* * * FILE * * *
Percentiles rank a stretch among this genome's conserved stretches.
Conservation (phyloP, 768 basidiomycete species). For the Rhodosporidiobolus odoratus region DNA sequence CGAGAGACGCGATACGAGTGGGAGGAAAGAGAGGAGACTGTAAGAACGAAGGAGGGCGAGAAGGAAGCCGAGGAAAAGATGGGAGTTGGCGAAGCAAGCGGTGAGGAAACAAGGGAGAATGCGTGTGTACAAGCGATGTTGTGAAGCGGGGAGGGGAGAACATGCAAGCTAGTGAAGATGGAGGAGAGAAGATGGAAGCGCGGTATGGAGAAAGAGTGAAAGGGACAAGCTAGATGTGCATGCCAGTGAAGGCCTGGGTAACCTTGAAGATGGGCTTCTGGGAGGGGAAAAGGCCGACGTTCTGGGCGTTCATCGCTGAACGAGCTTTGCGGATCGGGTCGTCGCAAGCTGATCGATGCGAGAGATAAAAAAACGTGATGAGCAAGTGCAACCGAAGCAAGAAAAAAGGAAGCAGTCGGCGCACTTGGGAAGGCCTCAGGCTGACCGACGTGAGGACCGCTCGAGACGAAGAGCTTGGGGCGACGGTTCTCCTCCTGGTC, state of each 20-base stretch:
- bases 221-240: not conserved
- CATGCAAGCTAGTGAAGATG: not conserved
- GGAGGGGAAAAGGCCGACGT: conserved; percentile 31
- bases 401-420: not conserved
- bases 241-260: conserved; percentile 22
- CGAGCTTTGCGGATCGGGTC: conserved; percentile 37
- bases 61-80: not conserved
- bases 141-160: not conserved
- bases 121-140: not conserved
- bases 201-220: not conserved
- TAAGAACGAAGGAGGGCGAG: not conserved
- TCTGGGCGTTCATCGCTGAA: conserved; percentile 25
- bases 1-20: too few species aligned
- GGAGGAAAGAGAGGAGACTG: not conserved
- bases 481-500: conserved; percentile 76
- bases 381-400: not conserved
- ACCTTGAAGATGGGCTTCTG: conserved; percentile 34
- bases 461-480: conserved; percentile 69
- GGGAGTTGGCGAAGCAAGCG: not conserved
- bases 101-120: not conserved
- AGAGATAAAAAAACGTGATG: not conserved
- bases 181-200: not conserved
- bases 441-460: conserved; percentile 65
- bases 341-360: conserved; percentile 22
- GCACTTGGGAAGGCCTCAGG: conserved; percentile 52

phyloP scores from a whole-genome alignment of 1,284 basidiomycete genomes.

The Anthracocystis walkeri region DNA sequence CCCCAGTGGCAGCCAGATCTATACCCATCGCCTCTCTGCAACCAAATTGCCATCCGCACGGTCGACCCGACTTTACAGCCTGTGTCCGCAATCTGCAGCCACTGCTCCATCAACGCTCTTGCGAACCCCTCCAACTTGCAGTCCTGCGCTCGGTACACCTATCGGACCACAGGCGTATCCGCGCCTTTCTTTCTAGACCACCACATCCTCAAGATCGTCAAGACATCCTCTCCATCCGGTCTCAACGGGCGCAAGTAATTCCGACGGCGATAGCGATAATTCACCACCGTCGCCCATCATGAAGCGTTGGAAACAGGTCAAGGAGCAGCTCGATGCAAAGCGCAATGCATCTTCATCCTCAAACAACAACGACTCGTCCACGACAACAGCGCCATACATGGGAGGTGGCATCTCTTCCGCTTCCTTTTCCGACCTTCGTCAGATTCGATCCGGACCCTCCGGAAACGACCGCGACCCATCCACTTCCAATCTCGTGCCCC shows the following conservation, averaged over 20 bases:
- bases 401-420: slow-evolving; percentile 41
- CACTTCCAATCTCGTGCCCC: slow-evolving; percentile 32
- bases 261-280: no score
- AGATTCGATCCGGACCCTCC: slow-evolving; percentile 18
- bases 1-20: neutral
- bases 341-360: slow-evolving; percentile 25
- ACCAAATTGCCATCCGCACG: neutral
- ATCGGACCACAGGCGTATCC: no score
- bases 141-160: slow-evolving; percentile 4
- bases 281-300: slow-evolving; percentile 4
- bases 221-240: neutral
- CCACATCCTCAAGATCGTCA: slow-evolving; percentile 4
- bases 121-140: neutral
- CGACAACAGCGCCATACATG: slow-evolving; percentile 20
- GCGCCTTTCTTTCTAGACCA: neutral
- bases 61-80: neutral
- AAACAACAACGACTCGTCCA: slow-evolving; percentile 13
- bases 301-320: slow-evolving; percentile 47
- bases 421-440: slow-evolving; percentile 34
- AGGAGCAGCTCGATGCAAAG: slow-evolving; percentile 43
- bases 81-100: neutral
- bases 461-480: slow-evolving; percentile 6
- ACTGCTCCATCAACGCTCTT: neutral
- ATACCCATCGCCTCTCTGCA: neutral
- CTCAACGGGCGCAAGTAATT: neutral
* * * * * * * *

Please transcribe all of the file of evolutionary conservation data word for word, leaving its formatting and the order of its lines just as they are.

Percentiles rank a stretch among this genome's conserved stretches.
Conservation (phyloP, 768 basidiomycete species). For the Rhodosporidiobolus odoratus region DNA sequence CGAGAGACGCGATACGAGTGGGAGGAAAGAGAGGAGACTGTAAGAACGAAGGAGGGCGAGAAGGAAGCCGAGGAAAAGATGGGAGTTGGCGAAGCAAGCGGTGAGGAAACAAGGGAGAATGCGTGTGTACAAGCGATGTTGTGAAGCGGGGAGGGGAGAACATGCAAGCTAGTGAAGATGGAGGAGAGAAGATGGAAGCGCGGTATGGAGAAAGAGTGAAAGGGACAAGCTAGATGTGCATGCCAGTGAAGGCCTGGGTAACCTTGAAGATGGGCTTCTGGGAGGGGAAAAGGCCGACGTTCTGGGCGTTCATCGCTGAACGAGCTTTGCGGATCGGGTCGTCGCAAGCTGATCGATGCGAGAGATAAAAAAACGTGATGAGCAAGTGCAACCGAAGCAAGAAAAAAGGAAGCAGTCGGCGCACTTGGGAAGGCCTCAGGCTGACCGACGTGAGGACCGCTCGAGACGAAGAGCTTGGGGCGACGGTTCTCCTCCTGGTC, state of each 20-base stretch:
- bases 221-240: not conserved
- CATGCAAGCTAGTGAAGATG: not conserved
- GGAGGGGAAAAGGCCGACGT: conserved; percentile 31
- bases 401-420: not conserved
- bases 241-260: conserved; percentile 22
- CGAGCTTTGCGGATCGGGTC: conserved; percentile 37
- bases 61-80: not conserved
- bases 141-160: not conserved
- bases 121-140: not conserved
- bases 201-220: not conserved
- TAAGAACGAAGGAGGGCGAG: not conserved
- TCTGGGCGTTCATCGCTGAA: conserved; percentile 25
- bases 1-20: too few species aligned
- GGAGGAAAGAGAGGAGACTG: not conserved
- bases 481-500: conserved; percentile 76
- bases 381-400: not conserved
- ACCTTGAAGATGGGCTTCTG: conserved; percentile 34
- bases 461-480: conserved; percentile 69
- GGGAGTTGGCGAAGCAAGCG: not conserved
- bases 101-120: not conserved
- AGAGATAAAAAAACGTGATG: not conserved
- bases 181-200: not conserved
- bases 441-460: conserved; percentile 65
- bases 341-360: conserved; percentile 22
- GCACTTGGGAAGGCCTCAGG: conserved; percentile 52

phyloP scores from a whole-genome alignment of 1,284 basidiomycete genomes.

The Anthracocystis walkeri region DNA sequence CCCCAGTGGCAGCCAGATCTATACCCATCGCCTCTCTGCAACCAAATTGCCATCCGCACGGTCGACCCGACTTTACAGCCTGTGTCCGCAATCTGCAGCCACTGCTCCATCAACGCTCTTGCGAACCCCTCCAACTTGCAGTCCTGCGCTCGGTACACCTATCGGACCACAGGCGTATCCGCGCCTTTCTTTCTAGACCACCACATCCTCAAGATCGTCAAGACATCCTCTCCATCCGGTCTCAACGGGCGCAAGTAATTCCGACGGCGATAGCGATAATTCACCACCGTCGCCCATCATGAAGCGTTGGAAACAGGTCAAGGAGCAGCTCGATGCAAAGCGCAATGCATCTTCATCCTCAAACAACAACGACTCGTCCACGACAACAGCGCCATACATGGGAGGTGGCATCTCTTCCGCTTCCTTTTCCGACCTTCGTCAGATTCGATCCGGACCCTCCGGAAACGACCGCGACCCATCCACTTCCAATCTCGTGCCCC shows the following conservation, averaged over 20 bases:
- bases 401-420: slow-evolving; percentile 41
- CACTTCCAATCTCGTGCCCC: slow-evolving; percentile 32
- bases 261-280: no score
- AGATTCGATCCGGACCCTCC: slow-evolving; percentile 18
- bases 1-20: neutral
- bases 341-360: slow-evolving; percentile 25
- ACCAAATTGCCATCCGCACG: neutral
- ATCGGACCACAGGCGTATCC: no score
- bases 141-160: slow-evolving; percentile 4
- bases 281-300: slow-evolving; percentile 4
- bases 221-240: neutral
- CCACATCCTCAAGATCGTCA: slow-evolving; percentile 4
- bases 121-140: neutral
- CGACAACAGCGCCATACATG: slow-evolving; percentile 20
- GCGCCTTTCTTTCTAGACCA: neutral
- bases 61-80: neutral
- AAACAACAACGACTCGTCCA: slow-evolving; percentile 13
- bases 301-320: slow-evolving; percentile 47
- bases 421-440: slow-evolving; percentile 34
- AGGAGCAGCTCGATGCAAAG: slow-evolving; percentile 43
- bases 81-100: neutral
- bases 461-480: slow-evolving; percentile 6
- ACTGCTCCATCAACGCTCTT: neutral
- ATACCCATCGCCTCTCTGCA: neutral
- CTCAACGGGCGCAAGTAATT: neutral